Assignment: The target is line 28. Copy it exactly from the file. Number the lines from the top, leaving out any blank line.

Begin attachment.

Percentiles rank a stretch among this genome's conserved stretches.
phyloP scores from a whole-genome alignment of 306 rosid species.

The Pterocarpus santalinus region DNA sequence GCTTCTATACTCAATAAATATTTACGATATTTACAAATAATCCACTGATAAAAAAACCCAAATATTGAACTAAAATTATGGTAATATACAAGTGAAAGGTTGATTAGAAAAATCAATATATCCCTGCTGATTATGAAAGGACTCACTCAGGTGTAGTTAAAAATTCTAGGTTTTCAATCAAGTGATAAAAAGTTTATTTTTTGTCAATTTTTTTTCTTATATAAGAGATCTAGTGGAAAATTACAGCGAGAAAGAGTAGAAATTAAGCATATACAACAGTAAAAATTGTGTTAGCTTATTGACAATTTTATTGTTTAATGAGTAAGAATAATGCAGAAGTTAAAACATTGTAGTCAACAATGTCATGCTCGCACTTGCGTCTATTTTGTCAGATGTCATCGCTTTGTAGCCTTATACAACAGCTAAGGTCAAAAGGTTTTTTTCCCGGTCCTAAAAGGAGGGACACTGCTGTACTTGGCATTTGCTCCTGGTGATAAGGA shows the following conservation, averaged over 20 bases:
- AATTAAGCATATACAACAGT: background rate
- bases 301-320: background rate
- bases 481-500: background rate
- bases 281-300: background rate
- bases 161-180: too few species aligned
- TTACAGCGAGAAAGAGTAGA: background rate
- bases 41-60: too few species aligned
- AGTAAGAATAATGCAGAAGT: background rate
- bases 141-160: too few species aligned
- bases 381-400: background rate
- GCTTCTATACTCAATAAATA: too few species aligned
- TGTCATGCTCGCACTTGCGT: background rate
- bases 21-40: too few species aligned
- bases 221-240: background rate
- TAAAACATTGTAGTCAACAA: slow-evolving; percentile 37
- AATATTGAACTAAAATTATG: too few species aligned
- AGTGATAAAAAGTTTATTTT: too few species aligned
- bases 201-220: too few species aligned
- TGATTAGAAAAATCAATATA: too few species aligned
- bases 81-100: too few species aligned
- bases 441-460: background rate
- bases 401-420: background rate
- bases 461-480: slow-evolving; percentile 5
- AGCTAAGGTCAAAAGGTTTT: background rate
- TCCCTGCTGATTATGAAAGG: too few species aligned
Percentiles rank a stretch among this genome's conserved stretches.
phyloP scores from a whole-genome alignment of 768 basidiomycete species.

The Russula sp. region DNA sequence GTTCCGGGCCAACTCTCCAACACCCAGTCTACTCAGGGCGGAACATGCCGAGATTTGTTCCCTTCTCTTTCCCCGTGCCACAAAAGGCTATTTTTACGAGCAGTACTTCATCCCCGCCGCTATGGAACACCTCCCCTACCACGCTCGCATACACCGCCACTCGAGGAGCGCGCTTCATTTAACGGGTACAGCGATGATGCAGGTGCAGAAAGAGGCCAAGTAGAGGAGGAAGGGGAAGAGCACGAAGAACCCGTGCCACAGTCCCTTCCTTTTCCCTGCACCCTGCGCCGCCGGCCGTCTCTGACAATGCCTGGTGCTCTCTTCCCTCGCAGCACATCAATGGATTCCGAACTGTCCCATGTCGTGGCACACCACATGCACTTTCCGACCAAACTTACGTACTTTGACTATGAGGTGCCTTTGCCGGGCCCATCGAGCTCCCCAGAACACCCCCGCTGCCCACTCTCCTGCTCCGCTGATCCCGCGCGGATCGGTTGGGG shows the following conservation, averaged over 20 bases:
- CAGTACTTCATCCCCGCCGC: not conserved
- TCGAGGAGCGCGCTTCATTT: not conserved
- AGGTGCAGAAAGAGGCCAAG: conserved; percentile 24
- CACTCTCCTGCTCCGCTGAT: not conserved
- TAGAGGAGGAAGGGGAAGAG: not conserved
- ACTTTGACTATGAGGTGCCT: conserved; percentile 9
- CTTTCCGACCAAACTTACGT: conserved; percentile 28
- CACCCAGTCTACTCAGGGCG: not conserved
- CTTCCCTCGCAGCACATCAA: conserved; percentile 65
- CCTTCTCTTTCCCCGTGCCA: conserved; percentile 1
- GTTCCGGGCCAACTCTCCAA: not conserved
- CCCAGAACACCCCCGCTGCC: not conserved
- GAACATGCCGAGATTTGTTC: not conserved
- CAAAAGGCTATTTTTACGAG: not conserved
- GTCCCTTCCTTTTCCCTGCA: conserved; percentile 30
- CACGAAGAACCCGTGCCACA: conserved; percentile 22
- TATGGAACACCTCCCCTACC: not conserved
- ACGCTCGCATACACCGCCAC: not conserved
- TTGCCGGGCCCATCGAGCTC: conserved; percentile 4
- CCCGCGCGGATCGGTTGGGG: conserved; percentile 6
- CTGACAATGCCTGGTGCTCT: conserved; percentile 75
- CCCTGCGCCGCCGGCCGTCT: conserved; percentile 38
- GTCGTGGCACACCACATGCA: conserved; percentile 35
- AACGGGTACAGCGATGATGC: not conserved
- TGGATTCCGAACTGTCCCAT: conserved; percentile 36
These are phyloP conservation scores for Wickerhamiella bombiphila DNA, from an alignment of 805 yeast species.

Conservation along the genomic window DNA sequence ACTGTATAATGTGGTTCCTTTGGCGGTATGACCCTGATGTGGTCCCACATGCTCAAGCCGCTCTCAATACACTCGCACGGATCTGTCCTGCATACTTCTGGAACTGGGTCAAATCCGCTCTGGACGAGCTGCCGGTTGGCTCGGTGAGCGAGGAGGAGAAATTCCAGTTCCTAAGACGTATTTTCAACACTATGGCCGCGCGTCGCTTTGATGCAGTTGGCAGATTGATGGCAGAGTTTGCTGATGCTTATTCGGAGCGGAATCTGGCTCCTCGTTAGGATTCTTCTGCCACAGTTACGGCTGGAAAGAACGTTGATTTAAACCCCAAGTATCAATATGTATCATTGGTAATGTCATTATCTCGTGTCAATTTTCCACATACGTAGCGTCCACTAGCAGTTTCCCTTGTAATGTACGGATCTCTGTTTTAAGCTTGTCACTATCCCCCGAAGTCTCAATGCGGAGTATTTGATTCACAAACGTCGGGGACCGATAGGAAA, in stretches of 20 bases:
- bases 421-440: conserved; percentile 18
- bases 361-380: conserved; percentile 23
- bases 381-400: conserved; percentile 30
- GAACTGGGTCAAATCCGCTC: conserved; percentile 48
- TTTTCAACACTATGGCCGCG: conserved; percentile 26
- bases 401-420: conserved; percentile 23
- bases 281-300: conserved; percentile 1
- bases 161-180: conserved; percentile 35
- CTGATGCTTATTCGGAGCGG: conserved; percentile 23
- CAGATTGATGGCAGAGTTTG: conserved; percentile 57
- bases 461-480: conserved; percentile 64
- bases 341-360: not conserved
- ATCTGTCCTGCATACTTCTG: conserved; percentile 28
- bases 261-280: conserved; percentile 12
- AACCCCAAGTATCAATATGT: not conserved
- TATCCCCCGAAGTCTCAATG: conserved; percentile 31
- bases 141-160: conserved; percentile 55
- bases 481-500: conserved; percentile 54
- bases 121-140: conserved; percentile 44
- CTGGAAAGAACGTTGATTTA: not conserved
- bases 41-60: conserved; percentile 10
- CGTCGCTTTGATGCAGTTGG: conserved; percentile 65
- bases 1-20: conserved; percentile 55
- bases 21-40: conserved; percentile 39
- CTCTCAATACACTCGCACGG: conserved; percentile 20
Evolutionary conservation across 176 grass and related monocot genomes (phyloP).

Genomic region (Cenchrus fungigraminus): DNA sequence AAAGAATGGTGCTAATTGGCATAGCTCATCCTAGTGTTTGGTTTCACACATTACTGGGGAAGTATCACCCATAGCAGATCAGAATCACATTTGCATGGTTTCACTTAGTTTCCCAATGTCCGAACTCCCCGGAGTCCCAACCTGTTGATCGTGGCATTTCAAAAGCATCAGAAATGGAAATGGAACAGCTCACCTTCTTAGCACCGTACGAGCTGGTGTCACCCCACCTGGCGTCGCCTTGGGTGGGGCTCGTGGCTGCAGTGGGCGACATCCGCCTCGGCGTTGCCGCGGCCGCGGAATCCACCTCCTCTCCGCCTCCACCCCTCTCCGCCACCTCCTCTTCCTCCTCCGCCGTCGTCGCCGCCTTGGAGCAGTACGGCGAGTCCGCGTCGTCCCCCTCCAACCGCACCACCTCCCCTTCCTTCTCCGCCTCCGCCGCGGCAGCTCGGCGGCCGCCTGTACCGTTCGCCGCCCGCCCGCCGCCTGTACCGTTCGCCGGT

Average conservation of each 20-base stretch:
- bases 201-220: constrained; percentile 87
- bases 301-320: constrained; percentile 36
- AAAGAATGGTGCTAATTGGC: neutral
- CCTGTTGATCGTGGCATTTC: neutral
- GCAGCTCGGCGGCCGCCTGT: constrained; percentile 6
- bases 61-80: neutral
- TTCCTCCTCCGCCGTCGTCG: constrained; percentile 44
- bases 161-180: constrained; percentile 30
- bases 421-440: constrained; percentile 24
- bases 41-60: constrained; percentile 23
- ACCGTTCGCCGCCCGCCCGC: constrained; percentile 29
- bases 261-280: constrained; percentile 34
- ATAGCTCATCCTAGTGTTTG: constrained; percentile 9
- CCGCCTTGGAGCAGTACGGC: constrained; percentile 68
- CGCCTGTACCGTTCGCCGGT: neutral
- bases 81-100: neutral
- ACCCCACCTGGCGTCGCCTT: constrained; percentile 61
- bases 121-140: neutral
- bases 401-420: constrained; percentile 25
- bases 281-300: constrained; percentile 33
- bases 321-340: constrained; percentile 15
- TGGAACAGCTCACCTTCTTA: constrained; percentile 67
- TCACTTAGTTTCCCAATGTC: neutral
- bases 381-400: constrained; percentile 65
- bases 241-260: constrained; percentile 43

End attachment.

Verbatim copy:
- TCCCTGCTGATTATGAAAGG: too few species aligned